After decades of generous subsidies from Brussels, some British farmers are starting to think the unthinkable – that they might be better off outside the European Union.
Farmers were strong supporters of EU membership when Britons last voted on it in 1975, and for years they flourished as funds flowed into the sector to encourage ever-rising production.
The £3 billion (€4 billion) a year that they receive in support payments from the EU makes up about 55% of total income from farming, according to government figures.
But now, with Prime Minister David Cameron preparing to call an “in or out” referendum on Britain’s EU membership possibly as early as June, some farmers feel the benefits of belonging to the Brussels club are far less compelling than a generation ago.
They wonder if a Brexit vote might free them to innovate in areas like genetically modified crops, and rid them of oppressive regulation.
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“We are being hammered as a source of employment for inspectors,” said Charlie Flindt, a farmer from Hampshire in the south of England. Even simple jobs, like putting up a fence to protect walkers who had complained of being mobbed by his cattle, involved painful bureaucracy, he added.
“You can’t simply put in a fence any more, and the hoops we have to jump through to get our European Union subsidies just pile up year after year. And most of us went into this job to get away from paperwork.”
Flindt, who has an arable farm in Hampshire along with a few sheep and cattle, said he couldn’t believe a British-based system, outside the EU, would be “as Kafkaesque as it is at the moment”.
While full-time farmers are relatively few in number – only 140,000 in 2014, according to UK government figures – they wield considerable influence in rural communities which, come election time, vote overwhelmingly for Cameron’s governing Conservatives.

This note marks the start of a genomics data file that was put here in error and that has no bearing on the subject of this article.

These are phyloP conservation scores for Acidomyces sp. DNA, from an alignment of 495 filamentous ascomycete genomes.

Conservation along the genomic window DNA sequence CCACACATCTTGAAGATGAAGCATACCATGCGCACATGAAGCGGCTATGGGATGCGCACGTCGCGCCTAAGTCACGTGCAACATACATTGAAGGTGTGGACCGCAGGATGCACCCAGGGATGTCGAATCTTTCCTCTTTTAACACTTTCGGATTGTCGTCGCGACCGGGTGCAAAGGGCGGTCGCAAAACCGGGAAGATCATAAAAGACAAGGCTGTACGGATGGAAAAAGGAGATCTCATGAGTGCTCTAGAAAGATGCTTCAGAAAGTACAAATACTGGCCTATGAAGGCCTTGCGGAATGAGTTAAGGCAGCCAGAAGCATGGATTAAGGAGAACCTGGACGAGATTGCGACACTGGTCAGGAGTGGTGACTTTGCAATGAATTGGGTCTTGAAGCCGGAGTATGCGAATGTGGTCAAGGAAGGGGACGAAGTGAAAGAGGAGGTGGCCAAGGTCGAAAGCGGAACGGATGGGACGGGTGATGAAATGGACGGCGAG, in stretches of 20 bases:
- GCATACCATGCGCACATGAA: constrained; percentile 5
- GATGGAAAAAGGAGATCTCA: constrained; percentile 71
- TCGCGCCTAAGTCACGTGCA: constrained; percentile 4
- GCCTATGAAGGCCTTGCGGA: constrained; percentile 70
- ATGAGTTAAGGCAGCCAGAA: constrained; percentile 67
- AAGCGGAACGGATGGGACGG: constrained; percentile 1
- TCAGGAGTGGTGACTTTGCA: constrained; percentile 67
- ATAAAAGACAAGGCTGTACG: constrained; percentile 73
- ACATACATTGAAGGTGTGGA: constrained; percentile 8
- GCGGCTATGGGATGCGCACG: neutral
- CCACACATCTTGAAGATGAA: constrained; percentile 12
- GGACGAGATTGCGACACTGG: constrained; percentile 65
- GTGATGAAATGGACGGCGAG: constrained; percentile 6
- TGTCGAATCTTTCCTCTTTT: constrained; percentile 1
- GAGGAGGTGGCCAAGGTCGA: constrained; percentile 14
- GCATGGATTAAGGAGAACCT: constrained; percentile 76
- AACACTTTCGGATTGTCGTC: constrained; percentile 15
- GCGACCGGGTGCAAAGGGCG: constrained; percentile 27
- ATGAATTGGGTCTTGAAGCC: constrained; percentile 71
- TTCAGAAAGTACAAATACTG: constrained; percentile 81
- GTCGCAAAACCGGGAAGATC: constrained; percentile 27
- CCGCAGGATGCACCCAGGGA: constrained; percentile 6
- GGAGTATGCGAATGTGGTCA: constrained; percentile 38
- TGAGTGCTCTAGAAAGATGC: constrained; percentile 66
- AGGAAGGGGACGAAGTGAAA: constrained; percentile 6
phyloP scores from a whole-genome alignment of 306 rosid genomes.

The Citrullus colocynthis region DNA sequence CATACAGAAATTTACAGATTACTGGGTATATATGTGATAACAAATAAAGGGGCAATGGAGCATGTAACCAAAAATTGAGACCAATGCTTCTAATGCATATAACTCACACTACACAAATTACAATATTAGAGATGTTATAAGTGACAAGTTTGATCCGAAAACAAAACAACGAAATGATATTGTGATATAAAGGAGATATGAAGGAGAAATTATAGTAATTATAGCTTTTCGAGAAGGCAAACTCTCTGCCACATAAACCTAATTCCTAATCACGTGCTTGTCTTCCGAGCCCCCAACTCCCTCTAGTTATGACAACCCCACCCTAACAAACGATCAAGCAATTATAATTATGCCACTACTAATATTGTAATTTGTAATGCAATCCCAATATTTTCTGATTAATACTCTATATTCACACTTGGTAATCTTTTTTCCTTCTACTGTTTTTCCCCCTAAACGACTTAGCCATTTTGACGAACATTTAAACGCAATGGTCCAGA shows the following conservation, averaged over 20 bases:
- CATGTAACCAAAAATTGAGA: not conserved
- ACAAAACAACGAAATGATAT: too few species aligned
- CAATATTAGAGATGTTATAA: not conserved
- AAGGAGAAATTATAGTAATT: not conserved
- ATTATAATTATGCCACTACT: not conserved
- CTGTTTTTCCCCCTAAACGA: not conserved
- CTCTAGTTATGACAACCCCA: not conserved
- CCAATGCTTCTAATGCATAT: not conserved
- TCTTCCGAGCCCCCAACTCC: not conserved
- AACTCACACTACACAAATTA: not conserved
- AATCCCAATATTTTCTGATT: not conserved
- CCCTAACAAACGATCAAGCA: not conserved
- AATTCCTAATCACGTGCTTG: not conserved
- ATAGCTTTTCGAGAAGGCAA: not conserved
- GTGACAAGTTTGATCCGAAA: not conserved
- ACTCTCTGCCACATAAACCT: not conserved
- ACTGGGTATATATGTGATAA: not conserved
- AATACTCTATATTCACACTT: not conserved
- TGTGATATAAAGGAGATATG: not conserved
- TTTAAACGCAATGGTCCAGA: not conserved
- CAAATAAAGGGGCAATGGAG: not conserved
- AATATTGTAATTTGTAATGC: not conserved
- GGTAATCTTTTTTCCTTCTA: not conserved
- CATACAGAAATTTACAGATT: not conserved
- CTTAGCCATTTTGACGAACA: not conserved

Not all are swayed by the argument that leaving the EU would make life easier. Some worry that subsidies could be cut and they might lose access to important European markets if Britain breaks with Brussels and its Common Agricultural Policy (CAP).
France was the largest beneficiary of EU farm payments in 2014 with €8.5 billion, with Britain in sixth place after Spain, Germany, Italy and Poland.
“In the past, all the main political parties have said they want to phase out subsidies by 2020. I think it is more likely if a system of subsidy is going to be maintained, it will be less than we get now with the CAP,” said National Farmers Union economist Lucia Zitti.
She told Reuters the union’s members are “quite split. They want to understand more about the implications of a possible Brexit and also hear how the EU can work better for farmers.”
Matt Naylor, who grows flowers such as daffodils to sell to supermarkets in Britain and mainland Europe, said he would vote in favour of staying in the EU because he relies heavily on foreign labour.
Naylor said workers from countries such as Poland, Lithuania or Latvia had often grown up on farms and had a different work ethic and set of expectations from their British counterparts, who were often three or four generations removed from the land.
“There are a lot of people who are prepared to sit on a tractor. But when it comes to shearing a sheep, attaching things to dairy cows, things like that, it is harder to get (local) people,” he said from his farm in Lincolnshire, in eastern England.